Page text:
Author Topic: Makita Drill - Trip Report: Unexpected Floods  (Read 1171 times)

Offline Bratchley

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Makita Drill - Trip Report: Unexpected Floods
« on: May 11, 2016, 06:47:23 pm »
More of a dive/cave diving trip report and so it's written in that fashion (3rd person):

14th November 2015
Site: "The Sump" (Rising Sump), OFD 1
Diver: myself

So I'd done multiple recce dives to this area as it was hoped that the sump might lead to dry passage in blank space on the southern side of the OFD streamway, it was still shallow (around 10m) and although the source of the water emerging from it was known (Downstream Dip sump) there was a lot of space between. This dive was to see what conditions were like in slightly higher than "low" flow, as being able to work in slightly higher water would mean more time for exploration and less wasted days waiting for water levels to drop to absolute minimums as the sump was assumed to be too tiring in all but the lowest flow.

Myself and one other (Ellen, kindly carrying a bag of neoprene and regulators) made our way to OFD1. The weather had been damp overnight, there had been rain the day previously but only light, although continuous. The streamway, even with it still drizzling, should have been dropping and there was no forecast change for at least a day.

We headed in and gradually worked our way upstream towards the sump. Two stops were made on the way to check water levels, as well as upon first entering the stream at the step. All indications were as expected, a lowering water level, lovely!

Upon reaching the sump we dropped the bags and cylinders (2 x 3L) and re-checked levels. There was a reasonable flow emerging from the sump but nothing crazy. Due to the weather and my general cautionary ways I persuaded Ellen to wait for me at the top of Low's chain, above the flood bypass, as she'd only have been waiting at the sump pool anyway so it made little difference except for in the off chance the forecast was wrong.

I kitted up at the sump after helping Ellen up the climb and then entered the water. The flow was strong, as expected, requiring reasonable effort. After making it about 20m into the sump, my thoughts were that these conditions, if a bit lower, would be doable and perhaps by the middle of the day it could be workable.

During this decision making process a significant, rapid increase in the current was noticed. The visibility went from 2-3m to very little in extremely tannic water in very little time. Concerned, I began a hasty exit, bracing to slow the ascent into the shallows and by the time I neared the surface my exit speed from the sump pool was hard to control. I ended up in the side of the streamway - and it was much higher than when I went in only ten minutes before.

A hasty, tiring retreat to Low's Chain was made in full kit against a very strong, still increasing flow. No time was available to de-kit in the flood bypass and so I climbed up Low's chain and dekitted at the top, whilst watching the streamway become a raging torrent within a few minutes of me climbing up.

The round trip had to be completed with all the dive gear in order to exit from the cave dry, a rather fun route. By the time we got back to seeing the streamway and after checking out Gothic passage on nearing the exit, the water levels had decreased considerably and had left lots of foam around the place.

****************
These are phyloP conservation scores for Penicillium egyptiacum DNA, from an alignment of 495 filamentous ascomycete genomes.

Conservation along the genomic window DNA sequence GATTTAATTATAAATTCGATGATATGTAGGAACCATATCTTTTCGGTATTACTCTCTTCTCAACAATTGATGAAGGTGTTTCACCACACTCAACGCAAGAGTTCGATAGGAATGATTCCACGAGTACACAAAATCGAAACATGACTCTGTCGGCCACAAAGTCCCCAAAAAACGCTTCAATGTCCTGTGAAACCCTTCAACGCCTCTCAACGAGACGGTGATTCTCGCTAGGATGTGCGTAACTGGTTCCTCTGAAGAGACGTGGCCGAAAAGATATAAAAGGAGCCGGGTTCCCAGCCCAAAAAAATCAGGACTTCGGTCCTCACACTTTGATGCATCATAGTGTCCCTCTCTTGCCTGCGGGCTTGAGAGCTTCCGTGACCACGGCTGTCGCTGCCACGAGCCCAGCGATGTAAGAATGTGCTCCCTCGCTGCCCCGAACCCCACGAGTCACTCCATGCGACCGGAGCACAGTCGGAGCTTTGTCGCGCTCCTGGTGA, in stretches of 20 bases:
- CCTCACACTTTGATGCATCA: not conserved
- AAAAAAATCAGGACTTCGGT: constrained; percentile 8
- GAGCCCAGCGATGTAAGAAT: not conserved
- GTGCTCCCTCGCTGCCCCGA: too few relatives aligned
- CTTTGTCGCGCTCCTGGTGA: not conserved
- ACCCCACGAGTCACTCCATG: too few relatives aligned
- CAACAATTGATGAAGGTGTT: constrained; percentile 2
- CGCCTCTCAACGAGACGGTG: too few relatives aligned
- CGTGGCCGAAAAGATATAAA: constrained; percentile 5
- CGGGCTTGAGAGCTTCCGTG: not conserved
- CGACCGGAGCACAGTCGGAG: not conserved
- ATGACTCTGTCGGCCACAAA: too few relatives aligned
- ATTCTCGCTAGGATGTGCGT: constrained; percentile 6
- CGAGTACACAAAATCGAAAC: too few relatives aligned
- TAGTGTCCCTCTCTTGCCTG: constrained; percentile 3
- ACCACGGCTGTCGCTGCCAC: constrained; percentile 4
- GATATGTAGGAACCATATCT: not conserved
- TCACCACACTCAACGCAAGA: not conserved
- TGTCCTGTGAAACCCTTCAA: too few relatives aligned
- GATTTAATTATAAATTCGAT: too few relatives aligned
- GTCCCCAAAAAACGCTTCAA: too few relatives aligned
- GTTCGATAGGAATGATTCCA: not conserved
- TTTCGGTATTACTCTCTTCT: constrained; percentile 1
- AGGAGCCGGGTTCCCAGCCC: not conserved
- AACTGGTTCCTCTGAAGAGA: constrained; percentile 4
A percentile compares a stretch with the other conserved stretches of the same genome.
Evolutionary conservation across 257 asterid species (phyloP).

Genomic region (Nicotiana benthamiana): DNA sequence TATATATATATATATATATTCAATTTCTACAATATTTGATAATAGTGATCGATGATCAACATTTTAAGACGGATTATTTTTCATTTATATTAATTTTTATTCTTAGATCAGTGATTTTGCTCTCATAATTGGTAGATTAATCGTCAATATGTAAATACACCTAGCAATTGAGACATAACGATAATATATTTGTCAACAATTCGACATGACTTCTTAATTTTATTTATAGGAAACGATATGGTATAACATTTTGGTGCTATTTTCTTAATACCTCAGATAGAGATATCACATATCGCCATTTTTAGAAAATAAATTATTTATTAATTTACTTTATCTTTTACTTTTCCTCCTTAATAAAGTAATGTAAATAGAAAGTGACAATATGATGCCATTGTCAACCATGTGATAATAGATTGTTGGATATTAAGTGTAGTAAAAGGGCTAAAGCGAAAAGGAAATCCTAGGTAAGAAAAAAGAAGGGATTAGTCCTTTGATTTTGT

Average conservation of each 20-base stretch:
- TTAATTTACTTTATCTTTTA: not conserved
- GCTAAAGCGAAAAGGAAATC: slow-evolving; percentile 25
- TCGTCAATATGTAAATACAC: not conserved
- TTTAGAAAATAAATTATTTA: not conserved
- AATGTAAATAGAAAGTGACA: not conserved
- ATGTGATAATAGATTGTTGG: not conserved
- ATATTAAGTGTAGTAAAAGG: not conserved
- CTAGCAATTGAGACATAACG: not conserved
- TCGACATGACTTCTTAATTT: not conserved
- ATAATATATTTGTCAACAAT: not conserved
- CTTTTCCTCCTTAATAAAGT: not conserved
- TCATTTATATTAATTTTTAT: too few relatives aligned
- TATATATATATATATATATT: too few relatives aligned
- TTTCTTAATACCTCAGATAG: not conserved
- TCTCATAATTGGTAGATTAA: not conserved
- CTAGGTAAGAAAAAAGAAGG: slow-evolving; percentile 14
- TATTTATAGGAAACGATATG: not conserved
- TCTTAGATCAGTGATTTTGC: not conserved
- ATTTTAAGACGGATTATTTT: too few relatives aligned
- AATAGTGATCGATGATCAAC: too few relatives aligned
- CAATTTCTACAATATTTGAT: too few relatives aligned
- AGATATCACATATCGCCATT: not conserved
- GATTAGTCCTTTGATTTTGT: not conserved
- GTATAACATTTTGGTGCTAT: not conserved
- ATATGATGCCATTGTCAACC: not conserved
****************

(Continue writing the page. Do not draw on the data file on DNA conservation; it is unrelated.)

I had suspected a bog burst upon seeing the sudden rise and after discussion with SWCC members after the trip they agreed it must have been. Looking at the data on the water gauge in the streamway showed an extremely rapid rise and lowering straight after.

Others had also been in the streamway but had either left it by the time the water started to rise or were near a streamway exit. A couple of parties attempting the round trip in reverse had to turn back. No-one injured and overall a very interesting day.
I like caves.

Offline ah147

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Re: Makita Drill - Trip Report: Unexpected Floods
« Reply #1 on: May 11, 2016, 07:05:27 pm »
Boo! Stories aren't a story without an injury

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Offline caving_fox

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Re: Makita Drill - Trip Report: Unexpected Floods
« Reply #2 on: May 12, 2016, 09:15:04 am »
What's a "bog burst"? how does it happen? when?
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Online AR

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Re: Makita Drill - Trip Report: Unexpected Floods
« Reply #3 on: May 12, 2016, 09:40:12 am »
It's where water builds up in peat on a hilltop or hillside during or just after heavy rain, and it can't drain through its usual outlets fast enough; eventually a weak spot in the peat bed, generally on a slope, gives way and the backed-up water comes out in a rush.
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Online Roger W

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Re: Makita Drill - Trip Report: Unexpected Floods
« Reply #4 on: May 12, 2016, 11:53:23 am »
Years ago now, a chap I knew was driving somewhere near Glossop when he was caught by a bog bursting.  He said the dry stone wall beside the road suddenly gave way and the road - and his car - was flooded by a couple of feet or so of very muddy water.  He managed to wade to safety, but his car never recovered...    :(
"That, of course, is the dangerous part about caves:  you don't know how far they go back, sometimes... or what is waiting for you inside."   JRR Tolkein: "The Hobbit"


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